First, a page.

The chelidonium, also known as great celandine, wartweed, goatweed, or rain-heal, is a plant that can become invasive in gardens. Many people wonder how to eliminate it. In this article, we will discuss various methods to get rid of chelidonium and repurpose it in different ways.
To eliminate chelidonium, you can start by manually removing it from your garden. It is easier to do this on a rainy day when the soil is moist. Be sure to wear gloves to protect your skin from potential allergic reactions or irritations caused by the plant. It is best to remove chelidonium before it flowers and produces seeds to prevent further spread.
Eliminating a Carpet of Chelidonium
If your garden is already invaded by a carpet of chelidonium, you will need to take more serious measures. Alternatively, you can let the plant grow and use it as a ground cover instead of sowing grass. Another option is to mow it regularly. This will weaken the plant and hinder its spread.
Homemade Weed Control
Some gardeners use charcoal or wood ash as a natural herbicide to reduce chelidonium infestation. However, vinegar is not effective in combating this weed, and it may be harmful to your soil. It is best to avoid acidifying your soil unnecessarily.
Chelidonium has medicinal uses and can be repurposed in different ways. It is commonly used to treat warts, rashes, eczema, and scabies. Chewing the fresh root can also help alleviate toothaches. If you prefer natural remedies, you can utilize this plant in various ways.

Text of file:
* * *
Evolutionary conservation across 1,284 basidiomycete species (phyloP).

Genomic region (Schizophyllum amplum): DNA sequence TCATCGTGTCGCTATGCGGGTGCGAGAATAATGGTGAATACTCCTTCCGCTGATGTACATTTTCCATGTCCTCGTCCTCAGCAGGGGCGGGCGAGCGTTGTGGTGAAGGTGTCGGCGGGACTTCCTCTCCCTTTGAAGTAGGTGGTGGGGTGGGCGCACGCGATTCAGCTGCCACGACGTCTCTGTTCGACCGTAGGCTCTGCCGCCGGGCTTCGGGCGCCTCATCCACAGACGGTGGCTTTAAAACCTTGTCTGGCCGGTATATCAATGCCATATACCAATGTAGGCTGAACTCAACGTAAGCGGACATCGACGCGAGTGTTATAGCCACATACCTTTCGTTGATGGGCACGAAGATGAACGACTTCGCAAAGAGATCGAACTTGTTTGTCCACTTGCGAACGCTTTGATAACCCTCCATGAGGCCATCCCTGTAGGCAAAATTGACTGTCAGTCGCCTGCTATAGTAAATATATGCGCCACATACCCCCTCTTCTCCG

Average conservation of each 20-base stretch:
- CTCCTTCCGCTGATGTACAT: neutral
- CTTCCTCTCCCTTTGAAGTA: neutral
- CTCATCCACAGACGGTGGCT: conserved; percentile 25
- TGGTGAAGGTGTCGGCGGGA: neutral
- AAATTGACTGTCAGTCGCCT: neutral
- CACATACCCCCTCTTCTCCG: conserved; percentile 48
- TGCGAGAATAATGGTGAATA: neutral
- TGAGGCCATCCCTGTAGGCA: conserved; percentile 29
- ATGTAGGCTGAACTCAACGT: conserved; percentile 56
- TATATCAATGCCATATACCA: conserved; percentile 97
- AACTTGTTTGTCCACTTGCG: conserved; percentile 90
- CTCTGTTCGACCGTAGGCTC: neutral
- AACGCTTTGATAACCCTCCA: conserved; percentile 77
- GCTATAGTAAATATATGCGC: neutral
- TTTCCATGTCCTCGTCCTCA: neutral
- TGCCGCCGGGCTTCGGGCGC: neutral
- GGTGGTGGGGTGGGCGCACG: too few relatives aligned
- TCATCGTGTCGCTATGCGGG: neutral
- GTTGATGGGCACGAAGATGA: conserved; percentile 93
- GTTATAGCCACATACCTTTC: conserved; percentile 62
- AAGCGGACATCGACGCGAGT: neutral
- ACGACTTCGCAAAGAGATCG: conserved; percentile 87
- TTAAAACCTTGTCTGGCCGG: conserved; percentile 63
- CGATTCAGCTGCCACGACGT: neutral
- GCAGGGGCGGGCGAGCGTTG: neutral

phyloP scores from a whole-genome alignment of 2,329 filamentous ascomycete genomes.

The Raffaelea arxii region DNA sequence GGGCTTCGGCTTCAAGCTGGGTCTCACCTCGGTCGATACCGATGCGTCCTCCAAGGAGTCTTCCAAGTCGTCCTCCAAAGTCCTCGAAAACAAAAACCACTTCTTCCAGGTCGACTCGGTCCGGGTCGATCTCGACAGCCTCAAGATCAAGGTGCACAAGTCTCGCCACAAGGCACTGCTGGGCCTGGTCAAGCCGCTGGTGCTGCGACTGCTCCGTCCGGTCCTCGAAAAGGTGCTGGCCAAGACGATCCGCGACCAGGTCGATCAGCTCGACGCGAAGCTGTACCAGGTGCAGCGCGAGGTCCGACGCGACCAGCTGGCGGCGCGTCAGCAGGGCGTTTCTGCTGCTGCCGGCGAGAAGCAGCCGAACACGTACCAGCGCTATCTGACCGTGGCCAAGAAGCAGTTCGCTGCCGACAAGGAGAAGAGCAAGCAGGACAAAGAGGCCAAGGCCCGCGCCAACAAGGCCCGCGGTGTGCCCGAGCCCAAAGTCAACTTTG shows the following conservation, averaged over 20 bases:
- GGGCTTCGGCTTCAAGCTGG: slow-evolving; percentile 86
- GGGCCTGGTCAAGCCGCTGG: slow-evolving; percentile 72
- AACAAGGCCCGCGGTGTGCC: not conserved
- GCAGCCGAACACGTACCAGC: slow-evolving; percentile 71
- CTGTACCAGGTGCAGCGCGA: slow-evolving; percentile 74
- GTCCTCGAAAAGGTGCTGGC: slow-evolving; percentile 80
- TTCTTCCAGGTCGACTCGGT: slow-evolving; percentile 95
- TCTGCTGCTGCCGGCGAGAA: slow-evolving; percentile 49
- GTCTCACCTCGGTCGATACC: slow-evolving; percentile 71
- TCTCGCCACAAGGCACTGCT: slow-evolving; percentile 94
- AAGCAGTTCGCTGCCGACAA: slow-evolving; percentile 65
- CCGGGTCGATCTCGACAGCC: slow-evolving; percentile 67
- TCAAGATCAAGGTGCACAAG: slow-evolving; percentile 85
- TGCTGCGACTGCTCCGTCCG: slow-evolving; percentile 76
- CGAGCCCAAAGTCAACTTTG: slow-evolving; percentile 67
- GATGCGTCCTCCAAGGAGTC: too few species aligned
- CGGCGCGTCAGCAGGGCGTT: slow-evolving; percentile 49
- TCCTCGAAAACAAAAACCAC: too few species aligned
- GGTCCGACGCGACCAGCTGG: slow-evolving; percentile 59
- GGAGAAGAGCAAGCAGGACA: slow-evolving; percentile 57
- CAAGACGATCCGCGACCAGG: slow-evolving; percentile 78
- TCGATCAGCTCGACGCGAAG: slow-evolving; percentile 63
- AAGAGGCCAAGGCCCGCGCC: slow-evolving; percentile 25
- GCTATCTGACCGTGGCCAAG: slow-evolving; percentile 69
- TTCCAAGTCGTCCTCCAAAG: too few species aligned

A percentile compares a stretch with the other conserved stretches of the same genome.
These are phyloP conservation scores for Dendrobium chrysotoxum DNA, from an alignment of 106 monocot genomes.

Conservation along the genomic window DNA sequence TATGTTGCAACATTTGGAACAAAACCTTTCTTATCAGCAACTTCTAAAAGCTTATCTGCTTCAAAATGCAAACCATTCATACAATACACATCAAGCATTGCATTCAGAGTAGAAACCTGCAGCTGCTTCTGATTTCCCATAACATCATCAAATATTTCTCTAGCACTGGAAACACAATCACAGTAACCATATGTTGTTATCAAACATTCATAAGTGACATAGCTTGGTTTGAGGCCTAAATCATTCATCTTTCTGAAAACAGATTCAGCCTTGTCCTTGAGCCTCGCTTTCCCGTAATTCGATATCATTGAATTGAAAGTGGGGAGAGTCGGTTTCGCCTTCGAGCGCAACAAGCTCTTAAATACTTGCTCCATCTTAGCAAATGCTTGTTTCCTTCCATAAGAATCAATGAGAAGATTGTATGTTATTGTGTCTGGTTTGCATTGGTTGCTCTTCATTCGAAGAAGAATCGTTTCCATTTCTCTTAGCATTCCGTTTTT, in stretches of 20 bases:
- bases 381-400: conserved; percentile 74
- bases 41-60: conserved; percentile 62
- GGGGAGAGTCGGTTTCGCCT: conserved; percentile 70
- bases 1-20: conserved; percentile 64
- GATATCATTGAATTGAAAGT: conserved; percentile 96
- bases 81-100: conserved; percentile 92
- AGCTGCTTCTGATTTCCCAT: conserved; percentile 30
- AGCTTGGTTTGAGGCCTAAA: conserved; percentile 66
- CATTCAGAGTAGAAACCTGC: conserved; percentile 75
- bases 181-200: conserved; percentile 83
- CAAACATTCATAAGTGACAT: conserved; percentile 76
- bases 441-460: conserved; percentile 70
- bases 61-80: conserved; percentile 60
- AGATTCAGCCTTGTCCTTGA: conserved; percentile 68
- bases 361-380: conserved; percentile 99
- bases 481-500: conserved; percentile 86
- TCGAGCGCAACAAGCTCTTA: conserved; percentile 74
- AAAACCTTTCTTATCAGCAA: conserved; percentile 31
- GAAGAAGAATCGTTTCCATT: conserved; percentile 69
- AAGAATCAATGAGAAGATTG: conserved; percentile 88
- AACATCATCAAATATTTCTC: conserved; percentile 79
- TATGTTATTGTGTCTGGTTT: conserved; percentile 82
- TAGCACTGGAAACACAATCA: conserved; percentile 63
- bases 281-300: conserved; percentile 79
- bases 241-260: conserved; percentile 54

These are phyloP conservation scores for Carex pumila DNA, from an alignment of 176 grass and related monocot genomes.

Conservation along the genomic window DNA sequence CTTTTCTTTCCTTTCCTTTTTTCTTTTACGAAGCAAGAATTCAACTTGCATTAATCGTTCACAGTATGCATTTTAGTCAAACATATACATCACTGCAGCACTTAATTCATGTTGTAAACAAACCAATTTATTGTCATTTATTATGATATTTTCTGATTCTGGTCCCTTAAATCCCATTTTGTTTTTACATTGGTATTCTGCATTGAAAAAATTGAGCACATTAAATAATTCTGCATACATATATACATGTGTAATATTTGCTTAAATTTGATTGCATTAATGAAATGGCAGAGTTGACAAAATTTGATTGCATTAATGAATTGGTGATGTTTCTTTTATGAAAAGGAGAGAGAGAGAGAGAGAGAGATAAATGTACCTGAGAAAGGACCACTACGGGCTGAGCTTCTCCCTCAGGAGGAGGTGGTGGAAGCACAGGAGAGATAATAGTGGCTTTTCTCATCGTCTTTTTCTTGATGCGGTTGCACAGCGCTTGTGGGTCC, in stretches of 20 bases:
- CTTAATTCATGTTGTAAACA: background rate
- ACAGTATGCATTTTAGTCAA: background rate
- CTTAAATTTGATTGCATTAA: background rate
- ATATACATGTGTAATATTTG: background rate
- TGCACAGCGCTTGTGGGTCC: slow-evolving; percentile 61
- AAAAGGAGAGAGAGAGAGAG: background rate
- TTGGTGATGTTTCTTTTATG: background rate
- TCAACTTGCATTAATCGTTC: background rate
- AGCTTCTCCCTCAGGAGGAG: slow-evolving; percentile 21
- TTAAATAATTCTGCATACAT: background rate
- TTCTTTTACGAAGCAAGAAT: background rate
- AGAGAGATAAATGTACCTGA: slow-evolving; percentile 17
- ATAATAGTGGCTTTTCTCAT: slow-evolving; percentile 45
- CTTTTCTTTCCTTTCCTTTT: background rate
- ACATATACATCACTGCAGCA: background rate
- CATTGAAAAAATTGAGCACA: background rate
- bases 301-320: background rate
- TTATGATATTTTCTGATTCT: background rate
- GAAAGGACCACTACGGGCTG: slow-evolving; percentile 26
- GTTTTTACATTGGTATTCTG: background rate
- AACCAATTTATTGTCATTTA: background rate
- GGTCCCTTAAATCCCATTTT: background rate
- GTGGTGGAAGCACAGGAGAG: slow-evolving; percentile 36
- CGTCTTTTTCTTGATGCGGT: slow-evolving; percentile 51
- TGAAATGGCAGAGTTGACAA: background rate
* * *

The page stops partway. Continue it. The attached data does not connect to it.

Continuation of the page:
Another way to repurpose the herb is by creating a natural pesticide. In a 10-liter bucket, place 2.5 to 3 kg of finely chopped fresh herb or 400 to 500 g of dried herb. Fill the bucket with warm water and let it sit in a warm location for 2 days, stirring occasionally. Then, add about 40 g of soap. Strain the mixture and pour it into a spray bottle. This natural pesticide can be used to eliminate caterpillars on cabbage, Colorado potato beetles on potatoes, aphids, spider mites or thrips on plants, and caterpillars on fruit trees and berry bushes.
It is important to note that chelidonium should not be composted unless you have killed it beforehand. Both the seeds and roots can spread through composting and contribute to the plant's proliferation.
Hello! I'm Emma, a passionate writer and editor at The Daily Herald. With my love for words and knack for storytelling, I bring a unique flair to our team. One time, while brainstorming ideas for an article, I suddenly burst out laughing at a hilarious joke I came up with, leaving my colleagues in stitches. Working at The Daily Herald is truly an enriching experience where creativity knows no bounds.